Republic By Plato About Plato's Republic

Overview

The Republic is arguably the most popular and most widely taught of Plato's writings. Although it contains its dramatic moments and it employs certain literary devices, it is not a play, a novel, a story; it is not, in a strict sense, an essay. It is a kind of extended conversation that embraces a central argument, an argument that is advanced by the proponent of the argument, Socrates. The Republic may be seen as a kind of debate, a fitting description for most of the Dialogues.


It is Plato's intent in this dialogue to establish, philosophically, the ideal state, a state that would stand as a model for all emerging or existing societies currently functioning during Plato's time and extending into our own times. And we are to infer that any proposed changes in the policy of effecting justice in any state would have to meet the criteria of the ideal state: the Republic.

Since its first appearance, the Republic has traditionally been published in ten books, probably from its having been so divided into ten "books" in its manuscript form. In order to clarify its argument, this Note further subdivides those ten books in its discussion.

The Socratic Method

Socrates' method of engaging conversations with his fellow citizens has come to be known in history as the Socratic Dialectic or the Socratic Method, and its method of pursuing a given truth is still adopted by many university and public school teachers to the present day. It is the method that Plato adopted for the Republic and for all of his Dialogues (conversations).

Socrates' (and Plato's) method of opening a dialogue is in almost every instance to pose a question of meaning (to ask for a definition of a term or terms for the sake of forming up a logical argument). For example, Socrates might ask at the outset of a dialogue: "If you claim to be an honest man, how would you define honesty?" Or he might ask a person who claimed to be virtuous for a definition of virtue, or a person who claimed to be courageous for a definition of courage. And then Socrates might ask for examples of courageous, or virtuous, or honest behavior; or he might ask for analogues (things similar) to those things. Thus Socrates conversed with the young men of Athens, young men who were apparently disenchanted with their teachers whom their parents had hired and who apparently did not know as much as Socrates knew.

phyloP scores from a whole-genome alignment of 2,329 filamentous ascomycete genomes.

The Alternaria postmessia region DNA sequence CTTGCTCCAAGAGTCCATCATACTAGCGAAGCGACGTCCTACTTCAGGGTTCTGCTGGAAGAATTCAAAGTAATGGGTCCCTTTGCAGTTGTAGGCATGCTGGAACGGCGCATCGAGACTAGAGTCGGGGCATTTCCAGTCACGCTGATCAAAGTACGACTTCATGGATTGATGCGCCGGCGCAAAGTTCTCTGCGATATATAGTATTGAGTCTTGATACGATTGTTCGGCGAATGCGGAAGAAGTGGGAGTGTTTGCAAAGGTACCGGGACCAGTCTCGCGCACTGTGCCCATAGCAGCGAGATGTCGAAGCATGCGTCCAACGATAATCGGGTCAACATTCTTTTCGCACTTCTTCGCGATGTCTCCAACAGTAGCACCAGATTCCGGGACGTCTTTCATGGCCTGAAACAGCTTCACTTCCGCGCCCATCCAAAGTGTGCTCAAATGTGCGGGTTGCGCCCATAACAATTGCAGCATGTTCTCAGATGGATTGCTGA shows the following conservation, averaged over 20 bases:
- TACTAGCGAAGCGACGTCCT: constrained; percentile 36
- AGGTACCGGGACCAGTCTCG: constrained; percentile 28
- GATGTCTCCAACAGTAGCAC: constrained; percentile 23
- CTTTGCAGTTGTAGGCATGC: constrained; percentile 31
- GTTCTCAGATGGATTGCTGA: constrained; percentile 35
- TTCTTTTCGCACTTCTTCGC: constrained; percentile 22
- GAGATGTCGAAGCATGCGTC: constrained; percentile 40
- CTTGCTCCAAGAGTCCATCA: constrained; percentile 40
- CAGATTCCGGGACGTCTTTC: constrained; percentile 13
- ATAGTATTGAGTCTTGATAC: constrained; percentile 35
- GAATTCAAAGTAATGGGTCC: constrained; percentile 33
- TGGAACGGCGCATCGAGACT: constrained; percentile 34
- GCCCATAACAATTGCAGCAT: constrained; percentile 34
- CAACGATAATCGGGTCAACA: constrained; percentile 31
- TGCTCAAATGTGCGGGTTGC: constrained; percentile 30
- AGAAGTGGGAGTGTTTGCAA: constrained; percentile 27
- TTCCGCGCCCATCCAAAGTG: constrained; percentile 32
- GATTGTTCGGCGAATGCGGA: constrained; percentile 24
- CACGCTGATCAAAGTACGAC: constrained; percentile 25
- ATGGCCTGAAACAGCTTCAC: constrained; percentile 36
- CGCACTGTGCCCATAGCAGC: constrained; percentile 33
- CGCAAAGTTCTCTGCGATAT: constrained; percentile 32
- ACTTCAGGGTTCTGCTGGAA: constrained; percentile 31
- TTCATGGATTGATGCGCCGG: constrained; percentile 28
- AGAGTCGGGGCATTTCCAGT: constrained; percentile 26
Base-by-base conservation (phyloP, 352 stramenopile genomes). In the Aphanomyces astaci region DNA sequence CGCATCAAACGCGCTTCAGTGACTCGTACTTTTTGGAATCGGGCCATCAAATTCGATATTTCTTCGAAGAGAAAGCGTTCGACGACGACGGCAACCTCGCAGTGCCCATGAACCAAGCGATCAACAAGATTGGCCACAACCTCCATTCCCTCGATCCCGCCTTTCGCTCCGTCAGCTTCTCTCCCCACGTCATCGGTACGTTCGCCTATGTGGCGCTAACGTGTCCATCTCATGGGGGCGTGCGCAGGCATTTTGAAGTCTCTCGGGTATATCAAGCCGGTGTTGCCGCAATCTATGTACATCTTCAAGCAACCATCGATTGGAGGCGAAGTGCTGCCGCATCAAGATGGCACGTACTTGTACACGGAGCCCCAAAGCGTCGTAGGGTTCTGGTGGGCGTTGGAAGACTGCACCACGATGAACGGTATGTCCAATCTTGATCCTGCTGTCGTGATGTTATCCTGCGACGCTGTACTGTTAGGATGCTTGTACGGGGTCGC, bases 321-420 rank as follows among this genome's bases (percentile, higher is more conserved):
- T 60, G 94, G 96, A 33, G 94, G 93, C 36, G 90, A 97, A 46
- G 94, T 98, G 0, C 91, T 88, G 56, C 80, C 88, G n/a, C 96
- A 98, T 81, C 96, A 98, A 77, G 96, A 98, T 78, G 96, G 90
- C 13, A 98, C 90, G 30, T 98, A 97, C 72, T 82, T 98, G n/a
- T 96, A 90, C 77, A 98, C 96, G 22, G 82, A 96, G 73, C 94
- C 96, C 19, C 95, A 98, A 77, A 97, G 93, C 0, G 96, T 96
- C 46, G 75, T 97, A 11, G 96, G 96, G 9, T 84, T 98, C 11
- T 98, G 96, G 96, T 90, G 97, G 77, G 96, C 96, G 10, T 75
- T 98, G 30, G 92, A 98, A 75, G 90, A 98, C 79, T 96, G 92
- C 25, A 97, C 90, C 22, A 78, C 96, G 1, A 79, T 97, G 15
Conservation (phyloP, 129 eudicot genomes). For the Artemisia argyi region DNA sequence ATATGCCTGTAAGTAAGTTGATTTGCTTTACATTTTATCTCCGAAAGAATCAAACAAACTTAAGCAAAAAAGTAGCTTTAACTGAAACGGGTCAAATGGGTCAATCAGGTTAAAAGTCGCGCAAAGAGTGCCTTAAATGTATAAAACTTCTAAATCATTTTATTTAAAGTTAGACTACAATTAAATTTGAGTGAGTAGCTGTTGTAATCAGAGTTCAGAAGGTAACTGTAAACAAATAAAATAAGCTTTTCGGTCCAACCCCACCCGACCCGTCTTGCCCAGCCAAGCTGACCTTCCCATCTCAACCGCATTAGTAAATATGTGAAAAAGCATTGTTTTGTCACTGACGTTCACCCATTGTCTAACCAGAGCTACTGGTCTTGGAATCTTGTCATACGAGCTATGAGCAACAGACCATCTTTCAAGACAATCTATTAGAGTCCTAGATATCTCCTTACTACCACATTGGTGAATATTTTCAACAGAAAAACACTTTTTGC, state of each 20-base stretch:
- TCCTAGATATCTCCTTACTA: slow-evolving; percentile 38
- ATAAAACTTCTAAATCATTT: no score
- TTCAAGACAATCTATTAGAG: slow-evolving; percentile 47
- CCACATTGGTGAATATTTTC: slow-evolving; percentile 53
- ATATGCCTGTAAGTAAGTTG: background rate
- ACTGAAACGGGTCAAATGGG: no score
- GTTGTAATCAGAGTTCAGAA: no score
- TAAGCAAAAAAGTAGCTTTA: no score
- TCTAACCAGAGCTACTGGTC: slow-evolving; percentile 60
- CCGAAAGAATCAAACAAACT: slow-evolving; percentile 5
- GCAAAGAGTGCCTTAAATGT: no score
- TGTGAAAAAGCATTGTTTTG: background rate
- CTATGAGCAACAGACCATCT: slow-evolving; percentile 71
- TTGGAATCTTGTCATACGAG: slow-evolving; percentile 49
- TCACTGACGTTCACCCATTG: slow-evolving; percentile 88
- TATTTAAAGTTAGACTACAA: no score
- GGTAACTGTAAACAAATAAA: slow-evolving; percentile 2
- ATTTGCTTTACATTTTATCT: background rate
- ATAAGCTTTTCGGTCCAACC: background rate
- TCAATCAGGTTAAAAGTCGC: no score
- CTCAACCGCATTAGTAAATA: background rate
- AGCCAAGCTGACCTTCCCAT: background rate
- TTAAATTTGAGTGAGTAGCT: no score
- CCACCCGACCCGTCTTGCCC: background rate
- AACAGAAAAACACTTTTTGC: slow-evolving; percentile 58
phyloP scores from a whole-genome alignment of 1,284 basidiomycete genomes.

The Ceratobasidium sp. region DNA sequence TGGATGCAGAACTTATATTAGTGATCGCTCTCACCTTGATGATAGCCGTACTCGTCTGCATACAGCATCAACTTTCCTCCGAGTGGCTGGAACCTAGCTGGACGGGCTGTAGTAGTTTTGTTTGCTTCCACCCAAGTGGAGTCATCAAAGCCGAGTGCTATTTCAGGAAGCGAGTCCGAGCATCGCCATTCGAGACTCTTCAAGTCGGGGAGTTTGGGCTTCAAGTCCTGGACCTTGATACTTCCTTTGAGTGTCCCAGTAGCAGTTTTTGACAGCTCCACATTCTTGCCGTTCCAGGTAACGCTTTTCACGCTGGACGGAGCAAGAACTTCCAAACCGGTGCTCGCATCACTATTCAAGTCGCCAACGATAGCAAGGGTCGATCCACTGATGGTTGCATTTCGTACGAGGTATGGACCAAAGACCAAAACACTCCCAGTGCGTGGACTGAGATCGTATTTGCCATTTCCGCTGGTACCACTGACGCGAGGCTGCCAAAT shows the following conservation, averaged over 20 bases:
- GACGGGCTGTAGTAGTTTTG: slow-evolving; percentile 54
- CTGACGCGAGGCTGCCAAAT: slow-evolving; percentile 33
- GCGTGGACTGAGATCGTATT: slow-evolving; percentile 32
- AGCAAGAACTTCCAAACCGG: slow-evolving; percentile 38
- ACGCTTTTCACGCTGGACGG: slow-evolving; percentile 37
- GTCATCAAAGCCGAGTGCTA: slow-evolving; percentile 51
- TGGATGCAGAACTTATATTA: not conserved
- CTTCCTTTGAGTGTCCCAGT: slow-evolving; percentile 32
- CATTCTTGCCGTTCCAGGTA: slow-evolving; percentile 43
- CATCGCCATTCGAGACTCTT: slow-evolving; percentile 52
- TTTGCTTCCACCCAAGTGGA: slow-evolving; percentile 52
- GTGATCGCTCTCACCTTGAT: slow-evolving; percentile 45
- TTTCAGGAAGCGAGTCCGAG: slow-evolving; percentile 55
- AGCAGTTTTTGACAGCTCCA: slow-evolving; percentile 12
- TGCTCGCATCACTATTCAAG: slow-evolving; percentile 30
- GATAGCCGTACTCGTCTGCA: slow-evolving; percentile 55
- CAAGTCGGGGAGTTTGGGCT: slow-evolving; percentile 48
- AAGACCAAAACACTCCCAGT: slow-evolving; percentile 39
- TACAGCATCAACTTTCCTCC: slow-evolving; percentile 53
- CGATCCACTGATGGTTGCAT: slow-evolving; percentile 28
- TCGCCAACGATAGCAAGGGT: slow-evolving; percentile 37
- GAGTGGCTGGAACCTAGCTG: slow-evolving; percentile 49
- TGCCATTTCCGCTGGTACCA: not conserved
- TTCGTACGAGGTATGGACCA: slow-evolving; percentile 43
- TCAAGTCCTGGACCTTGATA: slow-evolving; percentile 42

But Socrates, who some claimed to be the wisest man, claimed to know nothing except that every person should carefully determine what he thinks he knows. He said that the unexamined life is not worth living. He taught that men claimed to come to wisdom through poetry and argument and music, when it was plain that they did not even know what they were doing. And he also taught that politicians claimed to serve justice and to sit in judgment on their fellow citizens when at the same time those same politicians and "leaders" of the state could not even define justice and might, in fact, be said to be culpable (guilty) of certain injustices perpetrated against their fellow citizens. How, Socrates asked, can any man claim to serve justice when that same man cannot even define justice? The question is still relevant in the twenty-first century.

The Setting for and the Speakers in the Dialogue

As in all of the Platonic dialogues, the participants in the debate are friends or acquaintances of the central speaker, Socrates, and they conduct their conversations in the house of one of the participants. The dialogue in the Republic takes place in Cephalus' house; Cephalus is an older man, a wealthy and retired merchant. He has assembled several friends and acquaintances in his house on a feast-day in honor of the Thracian goddess, Bendis (the Greek mythological goddess Artemis, goddess of the moon). Some of the guests simply audit the debate and remain silent; some are very minor participants in the dialogue. The main speakers are Socrates (the persona for Plato, as in all the dialogues); Cephalus; Polemarchus, Cephalus' son; Thrasymachus, a teacher of argument, a Sophist; and Glaucon and Adeimantus, Plato's elder brothers. (Mr. Scott Buchanan, whose suggested etymologies of the names I have adopted, says that Cephalus, Polemarchus, and Thrasymachus show themselves to be caricatures of the three classes in the state developed in Book IV, and that they are more fully developed in Book VIII.)

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